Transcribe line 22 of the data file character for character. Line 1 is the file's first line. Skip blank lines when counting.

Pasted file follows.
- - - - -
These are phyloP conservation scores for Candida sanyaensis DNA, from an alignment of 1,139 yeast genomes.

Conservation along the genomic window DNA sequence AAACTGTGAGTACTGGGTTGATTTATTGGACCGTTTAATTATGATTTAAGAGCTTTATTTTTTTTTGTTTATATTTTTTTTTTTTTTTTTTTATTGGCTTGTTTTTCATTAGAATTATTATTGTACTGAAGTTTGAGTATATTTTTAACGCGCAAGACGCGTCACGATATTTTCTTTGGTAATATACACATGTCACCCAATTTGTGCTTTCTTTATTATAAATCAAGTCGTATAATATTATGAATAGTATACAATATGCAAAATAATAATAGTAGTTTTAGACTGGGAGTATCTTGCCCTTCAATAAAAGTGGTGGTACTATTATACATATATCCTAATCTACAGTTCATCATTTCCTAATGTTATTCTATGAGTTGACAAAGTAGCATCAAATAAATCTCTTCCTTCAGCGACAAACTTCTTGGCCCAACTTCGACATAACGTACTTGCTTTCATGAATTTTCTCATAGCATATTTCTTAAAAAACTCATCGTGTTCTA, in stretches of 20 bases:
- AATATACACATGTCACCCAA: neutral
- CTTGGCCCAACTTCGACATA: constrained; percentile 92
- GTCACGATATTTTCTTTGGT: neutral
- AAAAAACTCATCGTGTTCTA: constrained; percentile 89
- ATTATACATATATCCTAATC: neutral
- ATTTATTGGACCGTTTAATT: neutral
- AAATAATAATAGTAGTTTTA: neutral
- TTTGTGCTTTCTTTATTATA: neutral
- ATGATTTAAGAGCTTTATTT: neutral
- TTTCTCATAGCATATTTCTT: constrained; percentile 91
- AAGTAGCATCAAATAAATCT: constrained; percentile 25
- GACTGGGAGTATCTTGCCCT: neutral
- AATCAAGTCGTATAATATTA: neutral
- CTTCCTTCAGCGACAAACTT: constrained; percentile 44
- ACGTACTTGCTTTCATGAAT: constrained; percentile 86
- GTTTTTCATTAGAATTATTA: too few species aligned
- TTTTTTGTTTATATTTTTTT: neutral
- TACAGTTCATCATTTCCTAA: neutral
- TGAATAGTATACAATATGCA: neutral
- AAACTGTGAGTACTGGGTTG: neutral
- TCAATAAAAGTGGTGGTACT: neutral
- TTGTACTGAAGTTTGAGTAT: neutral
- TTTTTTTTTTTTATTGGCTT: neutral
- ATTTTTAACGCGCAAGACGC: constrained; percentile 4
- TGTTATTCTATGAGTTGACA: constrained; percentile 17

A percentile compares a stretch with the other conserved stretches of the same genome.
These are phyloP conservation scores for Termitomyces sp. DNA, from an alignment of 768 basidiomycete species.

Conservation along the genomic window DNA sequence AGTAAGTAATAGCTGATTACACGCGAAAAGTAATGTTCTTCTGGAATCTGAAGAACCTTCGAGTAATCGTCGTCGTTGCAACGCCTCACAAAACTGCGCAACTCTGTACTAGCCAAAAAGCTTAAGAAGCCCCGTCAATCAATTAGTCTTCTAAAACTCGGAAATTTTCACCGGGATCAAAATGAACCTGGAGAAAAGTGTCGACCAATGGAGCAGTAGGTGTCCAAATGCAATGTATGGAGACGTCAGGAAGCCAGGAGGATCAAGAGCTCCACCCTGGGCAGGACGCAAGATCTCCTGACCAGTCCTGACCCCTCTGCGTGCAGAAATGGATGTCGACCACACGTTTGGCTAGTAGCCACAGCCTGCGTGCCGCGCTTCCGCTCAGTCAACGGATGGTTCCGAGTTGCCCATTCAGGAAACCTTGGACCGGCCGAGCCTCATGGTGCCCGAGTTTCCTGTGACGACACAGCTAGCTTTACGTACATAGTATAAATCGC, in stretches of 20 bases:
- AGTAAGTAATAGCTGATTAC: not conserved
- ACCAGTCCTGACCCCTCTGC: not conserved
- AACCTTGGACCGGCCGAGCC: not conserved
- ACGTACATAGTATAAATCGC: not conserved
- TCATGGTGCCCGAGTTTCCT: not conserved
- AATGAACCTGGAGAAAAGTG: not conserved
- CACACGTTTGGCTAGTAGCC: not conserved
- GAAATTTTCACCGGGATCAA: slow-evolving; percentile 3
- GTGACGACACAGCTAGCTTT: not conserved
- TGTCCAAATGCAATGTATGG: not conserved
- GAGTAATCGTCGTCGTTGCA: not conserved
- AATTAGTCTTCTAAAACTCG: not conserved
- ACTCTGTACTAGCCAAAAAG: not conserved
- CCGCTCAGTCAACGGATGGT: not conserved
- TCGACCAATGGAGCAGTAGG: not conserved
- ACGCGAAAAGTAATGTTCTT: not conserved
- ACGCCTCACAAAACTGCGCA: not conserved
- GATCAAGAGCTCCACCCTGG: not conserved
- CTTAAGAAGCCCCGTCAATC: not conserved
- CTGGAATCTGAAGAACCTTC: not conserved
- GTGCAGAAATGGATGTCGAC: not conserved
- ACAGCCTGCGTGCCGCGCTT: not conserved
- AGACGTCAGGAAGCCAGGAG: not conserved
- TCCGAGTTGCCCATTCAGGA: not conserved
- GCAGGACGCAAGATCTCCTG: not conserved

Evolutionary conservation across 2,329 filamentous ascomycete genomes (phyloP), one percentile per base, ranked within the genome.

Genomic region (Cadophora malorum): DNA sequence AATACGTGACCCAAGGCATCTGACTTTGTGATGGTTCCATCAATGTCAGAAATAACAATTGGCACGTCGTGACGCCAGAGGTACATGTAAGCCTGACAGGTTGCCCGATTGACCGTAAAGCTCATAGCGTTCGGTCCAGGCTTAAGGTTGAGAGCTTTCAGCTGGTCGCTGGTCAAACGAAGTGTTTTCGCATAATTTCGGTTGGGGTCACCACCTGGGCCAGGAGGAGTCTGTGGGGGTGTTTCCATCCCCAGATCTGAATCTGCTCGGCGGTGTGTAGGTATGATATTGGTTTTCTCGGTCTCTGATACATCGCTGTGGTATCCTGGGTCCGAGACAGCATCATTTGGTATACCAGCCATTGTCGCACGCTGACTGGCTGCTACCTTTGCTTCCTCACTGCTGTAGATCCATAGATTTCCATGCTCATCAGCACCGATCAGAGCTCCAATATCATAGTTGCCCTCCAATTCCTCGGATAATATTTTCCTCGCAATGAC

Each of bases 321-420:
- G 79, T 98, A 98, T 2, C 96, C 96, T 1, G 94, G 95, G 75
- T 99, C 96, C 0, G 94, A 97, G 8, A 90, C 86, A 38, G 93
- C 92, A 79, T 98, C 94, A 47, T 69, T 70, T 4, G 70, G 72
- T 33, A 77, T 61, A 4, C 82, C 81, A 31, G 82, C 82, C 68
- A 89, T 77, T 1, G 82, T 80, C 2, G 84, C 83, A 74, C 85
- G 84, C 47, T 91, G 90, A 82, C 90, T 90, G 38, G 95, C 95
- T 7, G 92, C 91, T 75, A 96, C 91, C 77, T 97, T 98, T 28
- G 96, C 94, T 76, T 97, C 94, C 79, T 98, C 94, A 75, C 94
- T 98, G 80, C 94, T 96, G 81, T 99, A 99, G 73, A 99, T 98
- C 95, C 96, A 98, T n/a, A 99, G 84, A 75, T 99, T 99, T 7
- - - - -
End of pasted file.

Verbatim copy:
- AAACTGTGAGTACTGGGTTG: neutral